ELM Lenten Blog by Wylie

Growing up, Lent was always a time of guilt and shame. Guilt to give things up, guilt of my despicable ‘sins’ (although they were not really sin), shame if I misstepped, shame if I did not confess it all, shame if I did not make Lent a time of bearing even heavier burdens.

Don’t get me wrong, I love Lent! It is a time of intentionality, a time when we get another chance to live in the way of Jesus. To give alms, fast from things that take our attention away from God and our neighbors, and grow in a deeper, more intimate relationship with the Triune God through prayer.

If we are being honest with ourselves, it seems like waking up in the morning is enough work as it is. Trying to balance family, vocation, and our own wholeness is a full-time job on top of a full-time job. We are carrying burdens in our everyday lives, and sometimes it feels like adding Lent will break the camel’s back.

I was recently pondering how people in the Bible find their faces and bodies on the ground when they encounter God. Complete surrender to the awe and majesty of God. Sounds like classic Lent to me.

However, I have a question: how can we fall on our faces for God when the world already has us in the dirt, maybe even halfway to 6 feet under? When trans* people are simply trying to live as the people God has created them to be, why do we have to go to the feet of Jesus when we are already there?

Classic Lent works for some and I think we are beginning to realize (thank God!) that Lent in the year 2023 for marginalized communities can feel like another millstone on our already vulnerable, despised, and rejected bodies. The last thing we need is for God to play our society’s game of oppression.

As a pastor who serves a congregation of people on the margins (trans* and nonbinary folx, people of color, people with disabilities, kids, hourly wage workers, seniors with serious health conditions, folx in recovery, folx who are just trying to stay alive, folx who struggle with trauma and addiction), Classic Lent does not work. Maybe, just maybe, throwing ourselves at Jesus’s feet is too much, too much relinquishing of power and self-depreciation. 

So for this Lent, I am not uniformly telling my people and this world that they need to suffer more. Instead, I am suggesting we sit in God’s lap instead of laying at Their feet. There is still a reverence and awe of God’s power, there is still a submission to God’s will and way for our lives. But sitting in God’s lap is something we can actually do and I actually want to do. When we sit in God’s lap, especially with despised and rejected bodies, we are held by God even as we march through Lent. We are surrounded and affirmed in our bodies even as we are called to take up our cross. We are not taking the easy way out. Rather, God is meeting us where we are. Is that not what Lent is all about? So whether we find ourselves prostrated in the dirt or find our needed security and safety in God’s lap, we will return to dust just the same. And we will resurrect just the same. Welcome to Lent.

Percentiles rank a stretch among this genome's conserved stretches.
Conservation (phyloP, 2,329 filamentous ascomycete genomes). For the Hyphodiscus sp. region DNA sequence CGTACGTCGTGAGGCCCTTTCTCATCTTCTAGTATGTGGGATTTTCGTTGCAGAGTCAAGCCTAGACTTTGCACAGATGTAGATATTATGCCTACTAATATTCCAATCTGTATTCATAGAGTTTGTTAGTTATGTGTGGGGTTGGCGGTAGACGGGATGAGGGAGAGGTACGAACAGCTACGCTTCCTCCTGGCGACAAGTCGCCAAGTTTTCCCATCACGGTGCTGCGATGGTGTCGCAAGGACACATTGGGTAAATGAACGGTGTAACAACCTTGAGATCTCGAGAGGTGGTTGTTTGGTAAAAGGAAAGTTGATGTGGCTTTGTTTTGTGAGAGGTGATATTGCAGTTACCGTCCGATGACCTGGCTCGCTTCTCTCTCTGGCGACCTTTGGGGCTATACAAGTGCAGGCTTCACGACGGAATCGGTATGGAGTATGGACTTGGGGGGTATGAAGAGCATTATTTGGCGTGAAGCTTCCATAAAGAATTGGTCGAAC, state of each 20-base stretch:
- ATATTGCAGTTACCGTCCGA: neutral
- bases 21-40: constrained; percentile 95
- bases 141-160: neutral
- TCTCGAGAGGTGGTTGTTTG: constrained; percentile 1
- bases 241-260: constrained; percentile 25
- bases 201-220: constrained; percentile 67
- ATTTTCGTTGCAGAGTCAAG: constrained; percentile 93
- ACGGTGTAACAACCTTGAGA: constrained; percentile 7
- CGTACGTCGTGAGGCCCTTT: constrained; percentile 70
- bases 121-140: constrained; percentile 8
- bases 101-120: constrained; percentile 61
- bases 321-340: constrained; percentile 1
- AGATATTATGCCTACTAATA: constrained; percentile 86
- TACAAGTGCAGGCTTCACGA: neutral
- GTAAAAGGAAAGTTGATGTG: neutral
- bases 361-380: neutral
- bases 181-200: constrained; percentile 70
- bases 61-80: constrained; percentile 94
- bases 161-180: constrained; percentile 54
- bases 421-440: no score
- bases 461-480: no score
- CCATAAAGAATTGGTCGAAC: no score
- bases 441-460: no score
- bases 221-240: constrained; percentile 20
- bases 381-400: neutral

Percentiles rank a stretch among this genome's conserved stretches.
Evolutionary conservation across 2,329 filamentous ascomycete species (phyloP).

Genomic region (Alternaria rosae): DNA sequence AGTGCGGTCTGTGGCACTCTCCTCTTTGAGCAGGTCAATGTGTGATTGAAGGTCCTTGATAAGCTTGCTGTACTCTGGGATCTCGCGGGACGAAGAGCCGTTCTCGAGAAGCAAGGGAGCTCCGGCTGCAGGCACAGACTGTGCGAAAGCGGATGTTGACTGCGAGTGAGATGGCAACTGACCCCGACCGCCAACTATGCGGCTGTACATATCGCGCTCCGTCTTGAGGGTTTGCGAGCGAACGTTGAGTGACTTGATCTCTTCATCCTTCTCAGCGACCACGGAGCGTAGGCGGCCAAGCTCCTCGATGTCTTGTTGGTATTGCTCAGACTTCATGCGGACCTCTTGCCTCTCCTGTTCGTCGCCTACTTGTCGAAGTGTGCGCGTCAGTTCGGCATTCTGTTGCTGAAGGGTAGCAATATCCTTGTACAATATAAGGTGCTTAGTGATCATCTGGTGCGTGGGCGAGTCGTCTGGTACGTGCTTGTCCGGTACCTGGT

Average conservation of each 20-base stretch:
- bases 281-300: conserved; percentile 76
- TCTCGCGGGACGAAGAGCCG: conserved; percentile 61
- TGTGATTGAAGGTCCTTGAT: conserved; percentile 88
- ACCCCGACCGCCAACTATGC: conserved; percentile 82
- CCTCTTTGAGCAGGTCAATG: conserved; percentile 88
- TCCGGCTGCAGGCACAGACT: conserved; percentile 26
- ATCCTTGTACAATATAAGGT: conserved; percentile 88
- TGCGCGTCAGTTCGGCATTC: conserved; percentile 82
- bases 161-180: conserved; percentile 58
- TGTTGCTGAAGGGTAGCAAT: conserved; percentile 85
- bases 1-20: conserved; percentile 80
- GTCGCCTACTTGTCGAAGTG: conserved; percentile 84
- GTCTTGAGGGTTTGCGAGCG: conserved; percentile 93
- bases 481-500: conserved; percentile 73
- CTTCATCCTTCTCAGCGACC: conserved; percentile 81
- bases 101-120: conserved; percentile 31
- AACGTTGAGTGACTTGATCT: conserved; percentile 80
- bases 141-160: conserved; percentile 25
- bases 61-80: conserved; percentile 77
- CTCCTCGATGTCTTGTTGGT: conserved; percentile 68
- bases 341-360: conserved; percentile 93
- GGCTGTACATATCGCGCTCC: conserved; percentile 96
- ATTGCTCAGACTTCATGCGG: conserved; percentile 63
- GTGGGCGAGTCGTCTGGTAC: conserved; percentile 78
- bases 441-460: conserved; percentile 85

Gracious God, we give you thanks for the gift of our Lenten journey. We know you journey with us and meet us where we are. May we find comfort and discipline in being held in your lap, as we kneel, and as we lay in the dirt. Surround us with your grace as we journey to the cross. For you have not abandoned nor forsaken us thus far. We ask all of these things in the name of Jesus who is the Christ, Amen.

Wylie (they, them) is the Pastor at House For All Sinners and Saints in Denver, CO. They love to travel, visit with family and friends across the country, work out, and take long walks with their two chihuahua mixes, Cosmo and T.

ELM Blog-Love in Action: Rev. Carla Christopher

My work with and for the church largely consists of training rostered leaders in areas relating to DEIB (Diversity, Equity, Inclusion, Belonging). It started as a starry-eyed and grateful seminarian joining our synod’s Racial Justice Task Force because Black Lutherans with a history in curriculum development are a rare unicorn in central Pennsylvania. That work branched out in just a few years to include LGBTQIA2S+ trainings and then supporting unhoused and formerly unhoused people and Mental Health/Trauma/Survivor support ministry. It turns out I have a lot of marginalizations many of us experience in ourselves or our families, but very few people feel safe talking or teaching about in congregational spaces.

I get it. I exist AS an intersection. A multi-ethnic Black woman (Black, Romani, Spanish, English, Jewish and Creole). Gendered female at birth with a condition eventually diagnosed as severe Polycystic Ovarian Disorder that flooded my system at puberty with Testosterone and Androgen, virilizing (generally considered masc) hormones. Doctors were mystified when a waifish dancer developed bulked-out shoulders, a shy mustache and shot up 6 inches in height. That traumatic gauntlet known as middle school dances became the burning sands of raised eyebrows and mocking smirks. In virtually every space I still enter, I am the Black woman not dark enough to look safe to other Black people, the brown woman too swarthy to belong at the covered dish potluck. I was born Jewish and raised Episcopalian, not Lutheran or “catch the Spirit Pentecostal”. Explaining my attraction to nontoxic masculinity that most frequently manifests in those gendered female at birth is a tough explanation even in most queer spaces. I still twitch answering unknown phone numbers or being in a space where I can’t easily locate an exit, thanks to my status as a survivor. Sticking out is hard. It makes me a complicated person to quantify with checkboxes. It also makes me an empathetic, compassionate, tender pastor and listener for countless people who don’t feel safe or welcome in certain spaces.